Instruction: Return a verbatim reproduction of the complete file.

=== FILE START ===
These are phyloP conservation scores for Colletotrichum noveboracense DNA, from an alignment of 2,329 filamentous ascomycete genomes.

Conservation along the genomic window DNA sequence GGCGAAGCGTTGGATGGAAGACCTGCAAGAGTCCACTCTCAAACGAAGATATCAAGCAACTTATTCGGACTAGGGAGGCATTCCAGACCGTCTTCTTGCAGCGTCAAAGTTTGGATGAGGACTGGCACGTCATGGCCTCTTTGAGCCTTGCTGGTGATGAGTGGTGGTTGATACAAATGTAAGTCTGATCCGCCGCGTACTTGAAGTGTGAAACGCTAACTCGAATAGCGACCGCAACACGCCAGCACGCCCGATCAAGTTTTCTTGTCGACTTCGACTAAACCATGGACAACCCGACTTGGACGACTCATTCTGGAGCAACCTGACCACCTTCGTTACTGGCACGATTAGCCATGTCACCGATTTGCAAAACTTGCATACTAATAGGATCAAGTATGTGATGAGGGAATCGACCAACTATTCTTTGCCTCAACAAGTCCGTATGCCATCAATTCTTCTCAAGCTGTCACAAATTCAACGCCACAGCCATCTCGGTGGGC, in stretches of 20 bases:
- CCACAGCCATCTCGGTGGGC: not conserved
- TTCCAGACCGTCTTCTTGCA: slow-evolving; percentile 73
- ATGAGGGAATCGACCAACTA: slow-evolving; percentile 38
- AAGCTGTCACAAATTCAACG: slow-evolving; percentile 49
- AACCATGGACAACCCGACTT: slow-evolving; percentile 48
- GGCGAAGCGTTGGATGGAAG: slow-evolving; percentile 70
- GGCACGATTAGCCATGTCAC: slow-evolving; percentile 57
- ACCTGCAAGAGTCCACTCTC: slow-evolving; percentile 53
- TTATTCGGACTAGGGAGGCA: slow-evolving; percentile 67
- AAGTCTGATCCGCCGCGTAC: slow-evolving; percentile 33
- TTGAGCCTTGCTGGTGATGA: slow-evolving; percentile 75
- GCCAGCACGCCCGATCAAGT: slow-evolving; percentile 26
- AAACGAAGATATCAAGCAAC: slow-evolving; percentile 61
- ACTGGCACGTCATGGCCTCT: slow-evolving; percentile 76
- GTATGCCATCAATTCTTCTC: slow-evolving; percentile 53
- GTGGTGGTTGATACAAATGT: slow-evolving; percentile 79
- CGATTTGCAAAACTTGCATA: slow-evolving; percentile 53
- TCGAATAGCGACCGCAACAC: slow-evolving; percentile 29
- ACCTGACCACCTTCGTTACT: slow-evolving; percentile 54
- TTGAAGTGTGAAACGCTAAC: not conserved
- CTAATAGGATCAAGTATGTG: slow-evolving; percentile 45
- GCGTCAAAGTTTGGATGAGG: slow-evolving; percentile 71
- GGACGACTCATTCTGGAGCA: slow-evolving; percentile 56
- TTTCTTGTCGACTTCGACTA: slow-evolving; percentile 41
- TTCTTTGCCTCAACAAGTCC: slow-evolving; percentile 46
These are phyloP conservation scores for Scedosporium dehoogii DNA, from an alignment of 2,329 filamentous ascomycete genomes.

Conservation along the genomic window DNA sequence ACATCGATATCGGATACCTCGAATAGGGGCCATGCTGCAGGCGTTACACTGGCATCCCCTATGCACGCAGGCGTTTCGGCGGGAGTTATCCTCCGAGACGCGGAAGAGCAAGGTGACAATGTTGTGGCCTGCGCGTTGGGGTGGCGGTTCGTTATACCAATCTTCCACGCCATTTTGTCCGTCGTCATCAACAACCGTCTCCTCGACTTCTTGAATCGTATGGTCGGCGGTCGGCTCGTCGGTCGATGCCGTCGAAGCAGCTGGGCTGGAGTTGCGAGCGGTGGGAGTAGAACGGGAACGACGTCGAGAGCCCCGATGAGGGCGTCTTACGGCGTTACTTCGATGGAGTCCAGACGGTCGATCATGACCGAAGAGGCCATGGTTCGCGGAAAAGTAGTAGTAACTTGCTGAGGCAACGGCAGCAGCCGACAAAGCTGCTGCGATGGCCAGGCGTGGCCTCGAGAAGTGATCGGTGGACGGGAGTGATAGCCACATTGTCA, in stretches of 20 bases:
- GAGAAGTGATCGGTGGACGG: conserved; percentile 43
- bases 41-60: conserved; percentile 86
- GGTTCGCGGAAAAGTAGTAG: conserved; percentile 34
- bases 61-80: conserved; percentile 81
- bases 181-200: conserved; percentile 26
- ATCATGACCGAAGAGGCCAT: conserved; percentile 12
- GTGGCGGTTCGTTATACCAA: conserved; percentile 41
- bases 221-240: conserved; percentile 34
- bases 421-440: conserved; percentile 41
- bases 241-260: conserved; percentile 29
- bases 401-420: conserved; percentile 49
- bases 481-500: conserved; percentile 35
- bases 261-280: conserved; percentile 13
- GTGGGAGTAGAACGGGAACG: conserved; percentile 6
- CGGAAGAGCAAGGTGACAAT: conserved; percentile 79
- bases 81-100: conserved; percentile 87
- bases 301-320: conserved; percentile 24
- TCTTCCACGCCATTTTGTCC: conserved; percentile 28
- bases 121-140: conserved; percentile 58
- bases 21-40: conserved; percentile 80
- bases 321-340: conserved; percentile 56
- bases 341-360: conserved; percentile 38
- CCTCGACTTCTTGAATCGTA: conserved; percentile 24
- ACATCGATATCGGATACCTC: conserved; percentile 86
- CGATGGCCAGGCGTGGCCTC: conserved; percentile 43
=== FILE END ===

These are phyloP conservation scores for Colletotrichum noveboracense DNA, from an alignment of 2,329 filamentous ascomycete genomes.

Conservation along the genomic window DNA sequence GGCGAAGCGTTGGATGGAAGACCTGCAAGAGTCCACTCTCAAACGAAGATATCAAGCAACTTATTCGGACTAGGGAGGCATTCCAGACCGTCTTCTTGCAGCGTCAAAGTTTGGATGAGGACTGGCACGTCATGGCCTCTTTGAGCCTTGCTGGTGATGAGTGGTGGTTGATACAAATGTAAGTCTGATCCGCCGCGTACTTGAAGTGTGAAACGCTAACTCGAATAGCGACCGCAACACGCCAGCACGCCCGATCAAGTTTTCTTGTCGACTTCGACTAAACCATGGACAACCCGACTTGGACGACTCATTCTGGAGCAACCTGACCACCTTCGTTACTGGCACGATTAGCCATGTCACCGATTTGCAAAACTTGCATACTAATAGGATCAAGTATGTGATGAGGGAATCGACCAACTATTCTTTGCCTCAACAAGTCCGTATGCCATCAATTCTTCTCAAGCTGTCACAAATTCAACGCCACAGCCATCTCGGTGGGC, in stretches of 20 bases:
- CCACAGCCATCTCGGTGGGC: not conserved
- TTCCAGACCGTCTTCTTGCA: slow-evolving; percentile 73
- ATGAGGGAATCGACCAACTA: slow-evolving; percentile 38
- AAGCTGTCACAAATTCAACG: slow-evolving; percentile 49
- AACCATGGACAACCCGACTT: slow-evolving; percentile 48
- GGCGAAGCGTTGGATGGAAG: slow-evolving; percentile 70
- GGCACGATTAGCCATGTCAC: slow-evolving; percentile 57
- ACCTGCAAGAGTCCACTCTC: slow-evolving; percentile 53
- TTATTCGGACTAGGGAGGCA: slow-evolving; percentile 67
- AAGTCTGATCCGCCGCGTAC: slow-evolving; percentile 33
- TTGAGCCTTGCTGGTGATGA: slow-evolving; percentile 75
- GCCAGCACGCCCGATCAAGT: slow-evolving; percentile 26
- AAACGAAGATATCAAGCAAC: slow-evolving; percentile 61
- ACTGGCACGTCATGGCCTCT: slow-evolving; percentile 76
- GTATGCCATCAATTCTTCTC: slow-evolving; percentile 53
- GTGGTGGTTGATACAAATGT: slow-evolving; percentile 79
- CGATTTGCAAAACTTGCATA: slow-evolving; percentile 53
- TCGAATAGCGACCGCAACAC: slow-evolving; percentile 29
- ACCTGACCACCTTCGTTACT: slow-evolving; percentile 54
- TTGAAGTGTGAAACGCTAAC: not conserved
- CTAATAGGATCAAGTATGTG: slow-evolving; percentile 45
- GCGTCAAAGTTTGGATGAGG: slow-evolving; percentile 71
- GGACGACTCATTCTGGAGCA: slow-evolving; percentile 56
- TTTCTTGTCGACTTCGACTA: slow-evolving; percentile 41
- TTCTTTGCCTCAACAAGTCC: slow-evolving; percentile 46
These are phyloP conservation scores for Scedosporium dehoogii DNA, from an alignment of 2,329 filamentous ascomycete genomes.

Conservation along the genomic window DNA sequence ACATCGATATCGGATACCTCGAATAGGGGCCATGCTGCAGGCGTTACACTGGCATCCCCTATGCACGCAGGCGTTTCGGCGGGAGTTATCCTCCGAGACGCGGAAGAGCAAGGTGACAATGTTGTGGCCTGCGCGTTGGGGTGGCGGTTCGTTATACCAATCTTCCACGCCATTTTGTCCGTCGTCATCAACAACCGTCTCCTCGACTTCTTGAATCGTATGGTCGGCGGTCGGCTCGTCGGTCGATGCCGTCGAAGCAGCTGGGCTGGAGTTGCGAGCGGTGGGAGTAGAACGGGAACGACGTCGAGAGCCCCGATGAGGGCGTCTTACGGCGTTACTTCGATGGAGTCCAGACGGTCGATCATGACCGAAGAGGCCATGGTTCGCGGAAAAGTAGTAGTAACTTGCTGAGGCAACGGCAGCAGCCGACAAAGCTGCTGCGATGGCCAGGCGTGGCCTCGAGAAGTGATCGGTGGACGGGAGTGATAGCCACATTGTCA, in stretches of 20 bases:
- GAGAAGTGATCGGTGGACGG: conserved; percentile 43
- bases 41-60: conserved; percentile 86
- GGTTCGCGGAAAAGTAGTAG: conserved; percentile 34
- bases 61-80: conserved; percentile 81
- bases 181-200: conserved; percentile 26
- ATCATGACCGAAGAGGCCAT: conserved; percentile 12
- GTGGCGGTTCGTTATACCAA: conserved; percentile 41
- bases 221-240: conserved; percentile 34
- bases 421-440: conserved; percentile 41
- bases 241-260: conserved; percentile 29
- bases 401-420: conserved; percentile 49
- bases 481-500: conserved; percentile 35
- bases 261-280: conserved; percentile 13
- GTGGGAGTAGAACGGGAACG: conserved; percentile 6
- CGGAAGAGCAAGGTGACAAT: conserved; percentile 79
- bases 81-100: conserved; percentile 87
- bases 301-320: conserved; percentile 24
- TCTTCCACGCCATTTTGTCC: conserved; percentile 28
- bases 121-140: conserved; percentile 58
- bases 21-40: conserved; percentile 80
- bases 321-340: conserved; percentile 56
- bases 341-360: conserved; percentile 38
- CCTCGACTTCTTGAATCGTA: conserved; percentile 24
- ACATCGATATCGGATACCTC: conserved; percentile 86
- CGATGGCCAGGCGTGGCCTC: conserved; percentile 43